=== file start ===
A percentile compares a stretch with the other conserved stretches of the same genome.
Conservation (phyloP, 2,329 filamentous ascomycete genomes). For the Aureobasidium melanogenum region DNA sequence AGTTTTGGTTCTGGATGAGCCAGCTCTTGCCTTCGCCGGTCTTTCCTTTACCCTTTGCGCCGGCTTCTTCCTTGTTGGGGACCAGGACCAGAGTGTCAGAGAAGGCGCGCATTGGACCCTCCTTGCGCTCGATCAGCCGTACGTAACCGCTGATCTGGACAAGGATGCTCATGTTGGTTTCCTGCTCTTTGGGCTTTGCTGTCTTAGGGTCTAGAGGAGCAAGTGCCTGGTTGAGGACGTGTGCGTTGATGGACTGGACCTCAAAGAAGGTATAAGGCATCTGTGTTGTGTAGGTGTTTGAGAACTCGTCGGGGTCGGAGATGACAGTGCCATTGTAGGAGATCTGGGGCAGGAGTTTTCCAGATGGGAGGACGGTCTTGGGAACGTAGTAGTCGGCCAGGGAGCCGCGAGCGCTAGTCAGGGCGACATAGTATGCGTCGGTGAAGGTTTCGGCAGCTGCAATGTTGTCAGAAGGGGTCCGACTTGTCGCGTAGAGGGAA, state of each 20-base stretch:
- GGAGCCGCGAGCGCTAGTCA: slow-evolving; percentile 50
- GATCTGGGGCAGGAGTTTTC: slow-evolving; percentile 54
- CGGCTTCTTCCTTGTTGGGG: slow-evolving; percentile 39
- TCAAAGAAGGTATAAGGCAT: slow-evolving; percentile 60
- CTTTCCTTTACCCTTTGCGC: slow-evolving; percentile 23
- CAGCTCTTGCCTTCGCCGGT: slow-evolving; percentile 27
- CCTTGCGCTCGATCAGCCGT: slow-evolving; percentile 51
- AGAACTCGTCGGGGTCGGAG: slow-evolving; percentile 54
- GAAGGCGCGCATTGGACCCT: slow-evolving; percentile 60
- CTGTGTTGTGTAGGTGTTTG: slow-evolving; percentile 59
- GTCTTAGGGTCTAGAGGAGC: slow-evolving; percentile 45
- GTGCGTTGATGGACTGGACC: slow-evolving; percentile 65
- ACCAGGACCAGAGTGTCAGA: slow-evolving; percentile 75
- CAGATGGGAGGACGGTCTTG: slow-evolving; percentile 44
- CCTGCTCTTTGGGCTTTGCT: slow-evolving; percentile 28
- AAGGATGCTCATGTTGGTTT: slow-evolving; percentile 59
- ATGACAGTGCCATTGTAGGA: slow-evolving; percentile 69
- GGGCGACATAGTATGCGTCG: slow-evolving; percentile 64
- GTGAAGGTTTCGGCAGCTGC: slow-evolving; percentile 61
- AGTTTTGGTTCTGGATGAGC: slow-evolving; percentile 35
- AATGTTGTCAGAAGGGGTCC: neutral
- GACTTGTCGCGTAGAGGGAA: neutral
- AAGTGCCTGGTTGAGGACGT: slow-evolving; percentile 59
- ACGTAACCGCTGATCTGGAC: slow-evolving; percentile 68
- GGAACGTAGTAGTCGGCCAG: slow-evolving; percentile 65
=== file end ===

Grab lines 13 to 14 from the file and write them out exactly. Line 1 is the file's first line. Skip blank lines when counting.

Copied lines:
- GTCTTAGGGTCTAGAGGAGC: slow-evolving; percentile 45
- GTGCGTTGATGGACTGGACC: slow-evolving; percentile 65